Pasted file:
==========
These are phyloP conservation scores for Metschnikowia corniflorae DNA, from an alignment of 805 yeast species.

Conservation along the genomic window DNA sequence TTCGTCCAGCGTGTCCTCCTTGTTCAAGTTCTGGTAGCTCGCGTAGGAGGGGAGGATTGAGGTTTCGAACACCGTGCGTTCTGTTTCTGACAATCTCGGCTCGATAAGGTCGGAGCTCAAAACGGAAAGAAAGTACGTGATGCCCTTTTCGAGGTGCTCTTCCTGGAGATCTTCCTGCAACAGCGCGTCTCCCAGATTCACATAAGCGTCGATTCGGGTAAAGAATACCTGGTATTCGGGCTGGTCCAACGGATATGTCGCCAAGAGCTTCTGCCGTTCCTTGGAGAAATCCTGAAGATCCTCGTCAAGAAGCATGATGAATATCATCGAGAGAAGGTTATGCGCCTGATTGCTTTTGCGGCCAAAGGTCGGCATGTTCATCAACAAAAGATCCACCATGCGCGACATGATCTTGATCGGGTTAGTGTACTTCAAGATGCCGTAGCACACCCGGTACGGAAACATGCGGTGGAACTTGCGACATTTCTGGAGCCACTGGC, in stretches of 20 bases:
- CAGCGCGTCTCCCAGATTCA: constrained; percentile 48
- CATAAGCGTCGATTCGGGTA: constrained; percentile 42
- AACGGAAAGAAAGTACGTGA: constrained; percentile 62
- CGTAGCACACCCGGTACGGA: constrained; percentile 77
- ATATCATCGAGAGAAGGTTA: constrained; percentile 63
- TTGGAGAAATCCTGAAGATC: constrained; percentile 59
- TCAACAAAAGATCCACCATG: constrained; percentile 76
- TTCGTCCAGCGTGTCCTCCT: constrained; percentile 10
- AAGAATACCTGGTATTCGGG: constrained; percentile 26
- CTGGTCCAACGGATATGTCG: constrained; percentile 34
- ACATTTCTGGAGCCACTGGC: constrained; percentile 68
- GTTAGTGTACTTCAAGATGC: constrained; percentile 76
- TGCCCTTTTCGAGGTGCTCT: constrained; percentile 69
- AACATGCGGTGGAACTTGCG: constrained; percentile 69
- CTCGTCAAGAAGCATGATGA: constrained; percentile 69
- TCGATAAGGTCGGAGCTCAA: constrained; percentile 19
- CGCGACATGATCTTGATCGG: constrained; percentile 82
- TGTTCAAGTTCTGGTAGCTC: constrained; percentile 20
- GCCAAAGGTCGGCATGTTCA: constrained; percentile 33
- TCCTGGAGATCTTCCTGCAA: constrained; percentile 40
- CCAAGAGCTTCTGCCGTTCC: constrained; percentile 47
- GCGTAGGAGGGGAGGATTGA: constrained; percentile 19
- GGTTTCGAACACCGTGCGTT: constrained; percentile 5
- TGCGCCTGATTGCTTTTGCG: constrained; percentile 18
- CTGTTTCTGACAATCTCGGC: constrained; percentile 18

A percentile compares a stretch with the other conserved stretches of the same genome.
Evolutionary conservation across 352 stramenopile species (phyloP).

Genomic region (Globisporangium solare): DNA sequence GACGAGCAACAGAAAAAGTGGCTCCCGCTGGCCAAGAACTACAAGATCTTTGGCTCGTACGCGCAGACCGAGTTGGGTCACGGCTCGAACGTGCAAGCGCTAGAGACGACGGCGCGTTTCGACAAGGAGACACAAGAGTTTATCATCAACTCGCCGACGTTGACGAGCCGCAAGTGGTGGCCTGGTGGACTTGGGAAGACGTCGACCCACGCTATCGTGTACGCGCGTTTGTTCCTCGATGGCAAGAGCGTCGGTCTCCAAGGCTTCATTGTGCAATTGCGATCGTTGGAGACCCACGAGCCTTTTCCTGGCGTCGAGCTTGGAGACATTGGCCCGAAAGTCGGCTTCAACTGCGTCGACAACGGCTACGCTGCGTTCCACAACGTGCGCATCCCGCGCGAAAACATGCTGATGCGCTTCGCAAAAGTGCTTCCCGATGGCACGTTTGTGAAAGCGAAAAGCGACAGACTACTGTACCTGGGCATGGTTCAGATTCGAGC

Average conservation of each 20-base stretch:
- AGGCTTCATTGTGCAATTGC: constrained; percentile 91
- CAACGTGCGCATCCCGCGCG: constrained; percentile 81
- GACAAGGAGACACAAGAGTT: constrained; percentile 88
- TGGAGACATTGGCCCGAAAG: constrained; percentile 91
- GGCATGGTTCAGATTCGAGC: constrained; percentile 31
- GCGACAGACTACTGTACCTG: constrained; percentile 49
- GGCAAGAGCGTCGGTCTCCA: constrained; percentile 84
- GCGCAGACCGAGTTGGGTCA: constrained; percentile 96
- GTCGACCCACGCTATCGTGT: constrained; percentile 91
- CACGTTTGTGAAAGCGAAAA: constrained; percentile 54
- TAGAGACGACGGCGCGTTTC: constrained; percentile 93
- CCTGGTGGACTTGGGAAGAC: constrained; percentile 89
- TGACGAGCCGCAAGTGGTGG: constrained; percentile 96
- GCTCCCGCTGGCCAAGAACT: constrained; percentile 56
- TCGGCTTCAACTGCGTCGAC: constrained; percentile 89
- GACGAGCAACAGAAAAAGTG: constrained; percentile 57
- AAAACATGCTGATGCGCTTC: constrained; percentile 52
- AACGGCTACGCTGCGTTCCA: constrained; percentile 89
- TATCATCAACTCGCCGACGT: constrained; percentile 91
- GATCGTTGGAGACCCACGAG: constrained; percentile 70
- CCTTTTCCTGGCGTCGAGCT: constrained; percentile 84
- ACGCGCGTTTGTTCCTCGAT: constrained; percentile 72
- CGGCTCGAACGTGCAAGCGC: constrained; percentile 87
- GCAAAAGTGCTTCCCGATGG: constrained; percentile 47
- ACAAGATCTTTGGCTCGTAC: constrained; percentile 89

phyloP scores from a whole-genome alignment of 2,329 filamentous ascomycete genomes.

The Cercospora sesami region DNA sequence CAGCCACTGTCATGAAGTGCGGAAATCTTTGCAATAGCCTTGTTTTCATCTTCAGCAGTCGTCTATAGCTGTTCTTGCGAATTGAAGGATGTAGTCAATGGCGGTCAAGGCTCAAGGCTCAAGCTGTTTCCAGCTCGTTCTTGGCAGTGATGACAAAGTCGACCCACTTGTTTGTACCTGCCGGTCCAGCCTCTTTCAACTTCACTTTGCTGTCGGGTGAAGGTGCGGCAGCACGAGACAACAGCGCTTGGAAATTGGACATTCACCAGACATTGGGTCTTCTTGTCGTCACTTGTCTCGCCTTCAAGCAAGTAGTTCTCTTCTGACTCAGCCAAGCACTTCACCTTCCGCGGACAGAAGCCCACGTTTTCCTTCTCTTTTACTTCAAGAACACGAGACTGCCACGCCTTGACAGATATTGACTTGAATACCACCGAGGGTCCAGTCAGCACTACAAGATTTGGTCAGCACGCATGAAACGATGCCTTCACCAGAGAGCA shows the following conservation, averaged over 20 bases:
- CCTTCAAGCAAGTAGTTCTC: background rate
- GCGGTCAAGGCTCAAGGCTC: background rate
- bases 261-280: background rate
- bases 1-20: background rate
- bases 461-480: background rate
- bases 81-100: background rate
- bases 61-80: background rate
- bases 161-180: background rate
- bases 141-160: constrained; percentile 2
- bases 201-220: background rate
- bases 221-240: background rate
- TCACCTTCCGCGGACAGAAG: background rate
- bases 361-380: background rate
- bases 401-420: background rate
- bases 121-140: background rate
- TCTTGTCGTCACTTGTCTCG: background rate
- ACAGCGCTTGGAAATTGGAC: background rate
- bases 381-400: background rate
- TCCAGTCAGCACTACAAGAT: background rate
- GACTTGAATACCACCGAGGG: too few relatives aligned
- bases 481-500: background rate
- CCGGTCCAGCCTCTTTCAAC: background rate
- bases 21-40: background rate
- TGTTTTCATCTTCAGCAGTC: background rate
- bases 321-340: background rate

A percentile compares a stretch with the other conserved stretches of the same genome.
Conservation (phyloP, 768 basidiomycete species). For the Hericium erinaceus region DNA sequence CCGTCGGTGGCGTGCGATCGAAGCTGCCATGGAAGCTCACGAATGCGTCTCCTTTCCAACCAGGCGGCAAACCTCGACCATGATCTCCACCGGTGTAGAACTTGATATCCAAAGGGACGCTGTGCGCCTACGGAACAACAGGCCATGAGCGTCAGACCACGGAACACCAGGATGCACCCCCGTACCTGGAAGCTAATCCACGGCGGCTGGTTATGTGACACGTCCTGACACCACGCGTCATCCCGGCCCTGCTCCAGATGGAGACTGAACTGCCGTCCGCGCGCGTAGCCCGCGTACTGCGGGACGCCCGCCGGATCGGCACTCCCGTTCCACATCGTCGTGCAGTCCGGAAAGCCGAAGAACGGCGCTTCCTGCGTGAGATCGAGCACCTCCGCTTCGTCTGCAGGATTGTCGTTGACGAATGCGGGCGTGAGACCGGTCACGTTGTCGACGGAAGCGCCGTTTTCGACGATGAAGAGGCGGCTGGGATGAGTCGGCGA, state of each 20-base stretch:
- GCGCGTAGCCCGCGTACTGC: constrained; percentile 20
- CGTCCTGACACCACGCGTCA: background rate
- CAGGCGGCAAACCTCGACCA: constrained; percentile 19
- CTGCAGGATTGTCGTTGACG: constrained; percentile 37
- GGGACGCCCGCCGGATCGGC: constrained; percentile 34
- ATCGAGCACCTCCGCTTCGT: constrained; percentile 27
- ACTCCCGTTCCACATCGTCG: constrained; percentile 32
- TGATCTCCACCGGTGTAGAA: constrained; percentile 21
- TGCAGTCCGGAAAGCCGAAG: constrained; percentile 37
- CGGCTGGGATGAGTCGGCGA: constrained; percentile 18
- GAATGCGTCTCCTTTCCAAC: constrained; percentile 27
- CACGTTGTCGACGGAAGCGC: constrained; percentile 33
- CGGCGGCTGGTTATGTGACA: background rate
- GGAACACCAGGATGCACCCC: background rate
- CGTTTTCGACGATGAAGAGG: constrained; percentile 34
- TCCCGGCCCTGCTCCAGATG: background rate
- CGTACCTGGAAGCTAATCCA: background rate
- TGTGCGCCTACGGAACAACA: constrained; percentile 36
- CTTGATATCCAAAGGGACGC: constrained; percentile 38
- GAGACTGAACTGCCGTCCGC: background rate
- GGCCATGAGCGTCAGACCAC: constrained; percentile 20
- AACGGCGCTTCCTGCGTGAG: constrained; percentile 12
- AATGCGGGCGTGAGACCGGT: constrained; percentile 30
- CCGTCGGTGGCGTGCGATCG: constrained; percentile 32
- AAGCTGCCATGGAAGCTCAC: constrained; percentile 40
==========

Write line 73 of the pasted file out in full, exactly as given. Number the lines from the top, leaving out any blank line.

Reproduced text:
- bases 121-140: background rate